Upgrading installations will require more than engineering work. You will first need to build a pulpar installation to convert trees and plants, dragged by mules, into cellulose. The crabs will then help you to bring the cellulose to the structure you want to upgrade, leaving the rest of the job to the engineer. Specialists and creatures, exactly like structures can be upgraded too, but in a different manner. When the Ethereals are pleased by your actions, they will place a black monolith on the planet's surface. The creature or specialist that will touch the monolith will be upgraded. This will take the form of an improved strength or ability for specialists, and a special power for creatures. An example of this is the kick attack of the mule, or an heavily armored carapace for crabs that reflect stunning beams.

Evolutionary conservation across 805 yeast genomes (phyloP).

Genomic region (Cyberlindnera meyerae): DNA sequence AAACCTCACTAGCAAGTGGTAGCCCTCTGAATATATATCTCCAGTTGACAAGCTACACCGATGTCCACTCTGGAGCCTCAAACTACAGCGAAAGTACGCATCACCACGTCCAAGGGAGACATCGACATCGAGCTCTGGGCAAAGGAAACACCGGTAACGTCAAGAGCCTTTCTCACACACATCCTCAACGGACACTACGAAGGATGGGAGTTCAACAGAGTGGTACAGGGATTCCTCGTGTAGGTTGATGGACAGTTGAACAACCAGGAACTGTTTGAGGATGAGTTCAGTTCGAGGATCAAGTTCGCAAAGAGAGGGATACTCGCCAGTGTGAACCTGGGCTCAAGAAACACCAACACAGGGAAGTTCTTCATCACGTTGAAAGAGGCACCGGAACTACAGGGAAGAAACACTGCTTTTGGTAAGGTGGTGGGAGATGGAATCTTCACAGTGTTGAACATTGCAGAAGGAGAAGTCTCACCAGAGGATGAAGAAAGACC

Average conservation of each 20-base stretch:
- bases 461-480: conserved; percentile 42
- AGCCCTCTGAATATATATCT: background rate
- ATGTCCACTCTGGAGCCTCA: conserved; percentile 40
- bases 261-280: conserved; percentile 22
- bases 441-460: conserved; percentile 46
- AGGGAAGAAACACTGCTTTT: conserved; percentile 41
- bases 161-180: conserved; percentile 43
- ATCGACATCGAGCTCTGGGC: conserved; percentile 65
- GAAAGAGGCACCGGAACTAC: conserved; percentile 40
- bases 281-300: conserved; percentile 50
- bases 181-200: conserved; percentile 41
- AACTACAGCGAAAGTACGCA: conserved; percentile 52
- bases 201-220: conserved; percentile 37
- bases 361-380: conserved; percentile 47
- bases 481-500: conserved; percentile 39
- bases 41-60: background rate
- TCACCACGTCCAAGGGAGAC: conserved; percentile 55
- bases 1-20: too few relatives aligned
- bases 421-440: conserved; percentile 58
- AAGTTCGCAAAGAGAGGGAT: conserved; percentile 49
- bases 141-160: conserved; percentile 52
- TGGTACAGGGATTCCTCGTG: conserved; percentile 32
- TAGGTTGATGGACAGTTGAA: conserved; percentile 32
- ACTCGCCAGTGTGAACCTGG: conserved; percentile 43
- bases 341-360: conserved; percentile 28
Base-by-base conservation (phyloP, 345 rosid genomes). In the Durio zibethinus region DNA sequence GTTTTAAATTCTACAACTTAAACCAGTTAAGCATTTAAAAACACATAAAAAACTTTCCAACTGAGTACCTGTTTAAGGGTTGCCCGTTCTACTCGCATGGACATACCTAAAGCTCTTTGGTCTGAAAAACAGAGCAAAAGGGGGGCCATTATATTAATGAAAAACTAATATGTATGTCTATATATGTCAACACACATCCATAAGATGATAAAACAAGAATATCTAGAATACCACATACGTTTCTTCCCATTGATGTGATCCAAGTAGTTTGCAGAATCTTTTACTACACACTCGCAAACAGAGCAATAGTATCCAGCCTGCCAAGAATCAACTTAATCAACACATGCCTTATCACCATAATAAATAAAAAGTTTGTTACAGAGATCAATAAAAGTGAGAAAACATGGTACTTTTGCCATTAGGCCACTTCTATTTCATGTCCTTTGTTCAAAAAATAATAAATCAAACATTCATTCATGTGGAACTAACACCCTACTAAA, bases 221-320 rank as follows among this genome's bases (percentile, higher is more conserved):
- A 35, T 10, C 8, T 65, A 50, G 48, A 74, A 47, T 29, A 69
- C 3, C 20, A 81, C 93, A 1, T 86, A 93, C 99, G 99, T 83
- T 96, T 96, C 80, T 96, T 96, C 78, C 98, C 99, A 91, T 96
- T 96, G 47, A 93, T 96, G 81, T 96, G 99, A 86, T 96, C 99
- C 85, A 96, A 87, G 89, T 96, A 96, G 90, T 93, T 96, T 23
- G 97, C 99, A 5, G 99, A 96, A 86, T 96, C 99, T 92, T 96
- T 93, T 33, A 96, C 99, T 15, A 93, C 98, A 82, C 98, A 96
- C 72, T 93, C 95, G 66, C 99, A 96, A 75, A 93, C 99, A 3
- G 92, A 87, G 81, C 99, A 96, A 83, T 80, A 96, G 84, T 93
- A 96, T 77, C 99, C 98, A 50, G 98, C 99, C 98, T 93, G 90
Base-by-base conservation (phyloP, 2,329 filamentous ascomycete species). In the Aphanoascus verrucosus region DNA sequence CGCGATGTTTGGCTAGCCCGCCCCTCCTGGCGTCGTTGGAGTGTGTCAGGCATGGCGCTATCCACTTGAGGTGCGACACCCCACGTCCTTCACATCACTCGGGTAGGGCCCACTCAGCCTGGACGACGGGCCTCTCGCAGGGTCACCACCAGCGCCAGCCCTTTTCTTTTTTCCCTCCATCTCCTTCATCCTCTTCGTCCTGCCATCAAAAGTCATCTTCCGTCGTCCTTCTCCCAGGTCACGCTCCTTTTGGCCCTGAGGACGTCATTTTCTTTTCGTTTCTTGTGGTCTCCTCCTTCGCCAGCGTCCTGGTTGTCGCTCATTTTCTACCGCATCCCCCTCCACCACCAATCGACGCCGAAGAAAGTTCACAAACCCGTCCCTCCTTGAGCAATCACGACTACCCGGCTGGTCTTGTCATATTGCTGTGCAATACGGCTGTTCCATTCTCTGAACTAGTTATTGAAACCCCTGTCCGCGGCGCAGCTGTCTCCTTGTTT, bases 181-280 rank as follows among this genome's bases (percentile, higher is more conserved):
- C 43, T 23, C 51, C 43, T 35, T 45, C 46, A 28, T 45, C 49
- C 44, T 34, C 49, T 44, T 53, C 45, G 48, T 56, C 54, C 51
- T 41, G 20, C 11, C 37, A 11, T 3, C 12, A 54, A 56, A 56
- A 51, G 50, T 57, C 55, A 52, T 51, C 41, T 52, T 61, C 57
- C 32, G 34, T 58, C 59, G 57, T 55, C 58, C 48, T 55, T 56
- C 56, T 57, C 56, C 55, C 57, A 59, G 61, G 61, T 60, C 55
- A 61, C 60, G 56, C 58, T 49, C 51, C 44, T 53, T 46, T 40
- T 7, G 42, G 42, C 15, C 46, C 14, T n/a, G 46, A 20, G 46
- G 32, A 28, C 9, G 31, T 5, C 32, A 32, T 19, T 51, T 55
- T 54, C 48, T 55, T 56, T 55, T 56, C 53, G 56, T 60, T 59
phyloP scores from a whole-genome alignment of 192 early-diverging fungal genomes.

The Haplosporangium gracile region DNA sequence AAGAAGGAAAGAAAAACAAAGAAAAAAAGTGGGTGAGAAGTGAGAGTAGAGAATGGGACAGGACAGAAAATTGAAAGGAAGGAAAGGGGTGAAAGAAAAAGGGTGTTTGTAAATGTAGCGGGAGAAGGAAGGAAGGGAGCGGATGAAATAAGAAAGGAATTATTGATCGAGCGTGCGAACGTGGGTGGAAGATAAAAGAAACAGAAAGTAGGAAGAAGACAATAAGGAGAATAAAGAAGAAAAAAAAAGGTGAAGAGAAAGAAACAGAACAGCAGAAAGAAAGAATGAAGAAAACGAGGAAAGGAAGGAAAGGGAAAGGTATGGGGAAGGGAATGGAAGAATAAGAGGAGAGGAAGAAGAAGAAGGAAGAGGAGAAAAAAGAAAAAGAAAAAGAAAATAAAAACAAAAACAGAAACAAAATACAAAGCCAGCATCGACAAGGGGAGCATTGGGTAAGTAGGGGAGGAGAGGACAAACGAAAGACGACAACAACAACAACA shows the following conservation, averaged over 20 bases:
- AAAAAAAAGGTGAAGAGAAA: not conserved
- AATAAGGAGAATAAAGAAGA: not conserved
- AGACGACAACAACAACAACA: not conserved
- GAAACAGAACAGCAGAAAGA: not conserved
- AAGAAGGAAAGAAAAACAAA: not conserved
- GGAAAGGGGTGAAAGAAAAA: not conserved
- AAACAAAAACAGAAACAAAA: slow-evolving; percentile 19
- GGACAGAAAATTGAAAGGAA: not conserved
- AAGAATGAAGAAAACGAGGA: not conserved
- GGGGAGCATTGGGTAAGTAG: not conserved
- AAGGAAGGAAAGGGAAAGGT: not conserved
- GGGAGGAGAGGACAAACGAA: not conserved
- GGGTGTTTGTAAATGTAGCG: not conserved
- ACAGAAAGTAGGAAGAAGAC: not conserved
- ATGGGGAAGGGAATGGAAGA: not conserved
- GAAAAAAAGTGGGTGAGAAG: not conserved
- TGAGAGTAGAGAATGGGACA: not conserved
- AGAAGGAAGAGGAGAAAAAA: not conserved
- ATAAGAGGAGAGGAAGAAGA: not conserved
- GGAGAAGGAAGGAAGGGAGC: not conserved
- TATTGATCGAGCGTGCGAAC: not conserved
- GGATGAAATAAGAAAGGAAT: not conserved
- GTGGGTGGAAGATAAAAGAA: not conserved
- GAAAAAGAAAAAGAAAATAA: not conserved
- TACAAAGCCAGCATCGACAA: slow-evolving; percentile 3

The control of your creatures and specialists is easy and simple. If you want to locate a specific specialist on the planet, just right click the corresponding icon to get the main view centered on that specialist. You can then give him your orders which can be either a place where he should go, or a specific task. Specialists, like creatures, can be grouped together by dragging the mouse and surrounding them with a white rectangle. If you want to select only creatures, although they are among specialists on the screen, just press the ALT key during the process. This option will be very useful during the game! Clicking on the circular overview map, located in the upper left corner of the screen, will immediately bring up the corresponding area on the main view. This way you won't have to scroll the screen to reach your base when it is attacked by your enemies, and believe me, it will be more than once. Fortunately, you will be warned when your installations are threatened by enemy creatures, or when one of your specialists are in trouble.